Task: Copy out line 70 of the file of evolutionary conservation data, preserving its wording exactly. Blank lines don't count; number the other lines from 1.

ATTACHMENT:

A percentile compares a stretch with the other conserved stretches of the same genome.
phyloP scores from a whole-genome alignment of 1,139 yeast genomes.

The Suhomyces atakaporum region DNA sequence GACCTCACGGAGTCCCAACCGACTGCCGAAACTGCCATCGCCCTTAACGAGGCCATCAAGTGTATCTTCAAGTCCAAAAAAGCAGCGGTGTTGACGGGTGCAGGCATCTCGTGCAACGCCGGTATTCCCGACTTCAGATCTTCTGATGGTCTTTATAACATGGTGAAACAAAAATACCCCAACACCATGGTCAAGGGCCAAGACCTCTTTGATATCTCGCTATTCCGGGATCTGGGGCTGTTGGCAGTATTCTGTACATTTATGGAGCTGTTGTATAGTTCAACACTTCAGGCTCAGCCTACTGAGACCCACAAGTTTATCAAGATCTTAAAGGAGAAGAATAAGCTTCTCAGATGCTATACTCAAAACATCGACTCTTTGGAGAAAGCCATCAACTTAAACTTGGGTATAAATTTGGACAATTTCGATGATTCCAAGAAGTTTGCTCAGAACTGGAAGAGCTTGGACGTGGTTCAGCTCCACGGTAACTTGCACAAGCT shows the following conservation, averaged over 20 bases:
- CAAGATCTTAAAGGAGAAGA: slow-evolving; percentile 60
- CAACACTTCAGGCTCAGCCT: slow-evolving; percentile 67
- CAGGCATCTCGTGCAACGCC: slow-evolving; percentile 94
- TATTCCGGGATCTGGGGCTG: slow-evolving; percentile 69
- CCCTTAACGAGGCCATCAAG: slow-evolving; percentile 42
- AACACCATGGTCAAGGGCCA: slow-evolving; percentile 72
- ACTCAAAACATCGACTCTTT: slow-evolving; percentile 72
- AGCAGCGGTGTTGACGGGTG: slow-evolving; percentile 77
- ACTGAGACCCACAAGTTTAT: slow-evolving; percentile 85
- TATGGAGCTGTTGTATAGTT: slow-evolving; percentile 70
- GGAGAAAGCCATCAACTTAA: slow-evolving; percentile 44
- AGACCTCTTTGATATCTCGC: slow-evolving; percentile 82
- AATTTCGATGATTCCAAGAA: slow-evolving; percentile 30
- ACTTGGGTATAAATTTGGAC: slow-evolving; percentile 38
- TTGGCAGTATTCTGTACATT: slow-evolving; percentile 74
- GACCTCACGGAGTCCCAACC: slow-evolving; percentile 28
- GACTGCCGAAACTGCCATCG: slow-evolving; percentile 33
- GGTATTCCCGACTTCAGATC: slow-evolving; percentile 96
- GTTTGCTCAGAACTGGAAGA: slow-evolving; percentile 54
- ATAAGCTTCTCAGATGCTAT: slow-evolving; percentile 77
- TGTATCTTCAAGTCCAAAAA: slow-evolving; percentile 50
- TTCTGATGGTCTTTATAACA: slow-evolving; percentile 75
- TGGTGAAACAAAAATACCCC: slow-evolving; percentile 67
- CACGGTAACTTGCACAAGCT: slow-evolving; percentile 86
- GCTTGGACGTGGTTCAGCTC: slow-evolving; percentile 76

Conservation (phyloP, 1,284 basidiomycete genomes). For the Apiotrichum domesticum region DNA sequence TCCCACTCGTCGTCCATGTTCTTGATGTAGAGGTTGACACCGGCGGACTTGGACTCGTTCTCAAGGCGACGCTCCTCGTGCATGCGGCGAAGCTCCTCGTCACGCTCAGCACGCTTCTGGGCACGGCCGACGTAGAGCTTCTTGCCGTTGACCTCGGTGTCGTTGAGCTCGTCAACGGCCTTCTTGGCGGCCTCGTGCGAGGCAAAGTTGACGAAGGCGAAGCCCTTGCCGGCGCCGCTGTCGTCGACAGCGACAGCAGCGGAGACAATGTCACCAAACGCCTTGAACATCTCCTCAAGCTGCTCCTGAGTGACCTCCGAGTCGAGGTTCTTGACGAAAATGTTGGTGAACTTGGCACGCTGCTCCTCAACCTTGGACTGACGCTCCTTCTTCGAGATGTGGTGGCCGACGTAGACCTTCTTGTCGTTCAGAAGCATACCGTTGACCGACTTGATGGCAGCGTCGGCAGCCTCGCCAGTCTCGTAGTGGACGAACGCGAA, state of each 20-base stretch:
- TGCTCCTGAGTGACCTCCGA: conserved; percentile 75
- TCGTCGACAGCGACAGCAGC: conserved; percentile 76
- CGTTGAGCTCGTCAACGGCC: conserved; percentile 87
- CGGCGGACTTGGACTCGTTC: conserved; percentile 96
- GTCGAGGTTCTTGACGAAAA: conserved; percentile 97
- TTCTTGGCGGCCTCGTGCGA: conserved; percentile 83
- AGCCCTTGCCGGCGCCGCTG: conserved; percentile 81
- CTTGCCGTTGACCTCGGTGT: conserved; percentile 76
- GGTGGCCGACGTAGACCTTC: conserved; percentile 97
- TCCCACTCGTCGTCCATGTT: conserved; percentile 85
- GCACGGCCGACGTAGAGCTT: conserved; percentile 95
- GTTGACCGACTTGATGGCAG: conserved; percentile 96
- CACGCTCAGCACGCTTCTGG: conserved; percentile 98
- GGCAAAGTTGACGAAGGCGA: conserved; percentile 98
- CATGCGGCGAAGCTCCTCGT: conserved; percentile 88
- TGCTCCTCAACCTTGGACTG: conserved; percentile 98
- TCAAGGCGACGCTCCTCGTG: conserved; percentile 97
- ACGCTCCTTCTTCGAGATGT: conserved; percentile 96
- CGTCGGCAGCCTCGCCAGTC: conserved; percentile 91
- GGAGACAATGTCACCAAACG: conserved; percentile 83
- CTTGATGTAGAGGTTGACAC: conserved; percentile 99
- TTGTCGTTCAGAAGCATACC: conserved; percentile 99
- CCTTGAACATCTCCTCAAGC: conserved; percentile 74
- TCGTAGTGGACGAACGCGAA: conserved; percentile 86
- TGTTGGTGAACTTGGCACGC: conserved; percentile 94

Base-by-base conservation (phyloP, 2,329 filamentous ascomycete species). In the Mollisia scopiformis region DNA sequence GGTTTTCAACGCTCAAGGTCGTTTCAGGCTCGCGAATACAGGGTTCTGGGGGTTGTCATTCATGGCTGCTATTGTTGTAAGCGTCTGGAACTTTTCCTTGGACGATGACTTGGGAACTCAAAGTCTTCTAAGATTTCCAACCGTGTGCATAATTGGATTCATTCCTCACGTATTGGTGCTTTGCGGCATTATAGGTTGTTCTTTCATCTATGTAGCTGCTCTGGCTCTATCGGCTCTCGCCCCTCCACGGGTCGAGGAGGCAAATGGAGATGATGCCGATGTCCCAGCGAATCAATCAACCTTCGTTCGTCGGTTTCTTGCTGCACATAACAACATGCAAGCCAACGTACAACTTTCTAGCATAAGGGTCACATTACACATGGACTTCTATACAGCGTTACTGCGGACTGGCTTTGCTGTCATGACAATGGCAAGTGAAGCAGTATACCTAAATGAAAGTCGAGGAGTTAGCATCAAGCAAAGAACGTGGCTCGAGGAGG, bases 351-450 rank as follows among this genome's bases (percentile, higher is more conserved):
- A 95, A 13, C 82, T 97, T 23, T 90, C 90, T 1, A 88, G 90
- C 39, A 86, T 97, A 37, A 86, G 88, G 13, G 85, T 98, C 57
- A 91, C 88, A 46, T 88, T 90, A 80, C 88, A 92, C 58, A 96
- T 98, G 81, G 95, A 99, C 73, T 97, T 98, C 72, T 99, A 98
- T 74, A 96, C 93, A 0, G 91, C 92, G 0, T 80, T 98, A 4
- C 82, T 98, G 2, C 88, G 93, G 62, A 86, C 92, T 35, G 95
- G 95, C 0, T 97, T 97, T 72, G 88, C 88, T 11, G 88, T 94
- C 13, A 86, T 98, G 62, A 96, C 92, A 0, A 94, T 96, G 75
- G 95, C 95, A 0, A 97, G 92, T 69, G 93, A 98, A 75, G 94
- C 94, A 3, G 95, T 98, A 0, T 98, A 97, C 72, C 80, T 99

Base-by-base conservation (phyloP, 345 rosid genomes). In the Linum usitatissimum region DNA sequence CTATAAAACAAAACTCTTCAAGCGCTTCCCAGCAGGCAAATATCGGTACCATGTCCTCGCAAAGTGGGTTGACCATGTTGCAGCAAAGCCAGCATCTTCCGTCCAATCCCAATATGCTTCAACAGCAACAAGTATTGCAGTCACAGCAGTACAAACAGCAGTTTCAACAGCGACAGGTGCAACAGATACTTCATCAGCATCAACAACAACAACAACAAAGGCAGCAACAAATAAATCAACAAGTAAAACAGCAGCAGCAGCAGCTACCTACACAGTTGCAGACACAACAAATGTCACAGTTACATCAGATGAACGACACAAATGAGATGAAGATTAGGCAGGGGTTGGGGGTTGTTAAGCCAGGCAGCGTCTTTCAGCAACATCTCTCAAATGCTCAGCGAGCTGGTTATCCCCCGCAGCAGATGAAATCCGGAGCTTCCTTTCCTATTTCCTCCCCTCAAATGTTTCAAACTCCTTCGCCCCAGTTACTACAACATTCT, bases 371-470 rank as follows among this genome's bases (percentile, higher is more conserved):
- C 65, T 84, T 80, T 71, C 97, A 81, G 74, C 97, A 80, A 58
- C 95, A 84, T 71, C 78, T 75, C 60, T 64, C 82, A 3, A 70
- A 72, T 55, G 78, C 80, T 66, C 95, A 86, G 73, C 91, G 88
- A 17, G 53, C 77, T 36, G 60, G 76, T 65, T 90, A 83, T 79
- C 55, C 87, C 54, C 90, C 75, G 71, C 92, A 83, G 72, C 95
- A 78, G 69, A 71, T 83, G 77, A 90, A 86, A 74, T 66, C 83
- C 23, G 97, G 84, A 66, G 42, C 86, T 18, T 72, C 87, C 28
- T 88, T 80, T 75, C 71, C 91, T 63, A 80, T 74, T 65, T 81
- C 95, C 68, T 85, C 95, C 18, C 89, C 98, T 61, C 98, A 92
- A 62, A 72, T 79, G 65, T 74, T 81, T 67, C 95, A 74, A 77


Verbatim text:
- A 17, G 53, C 77, T 36, G 60, G 76, T 65, T 90, A 83, T 79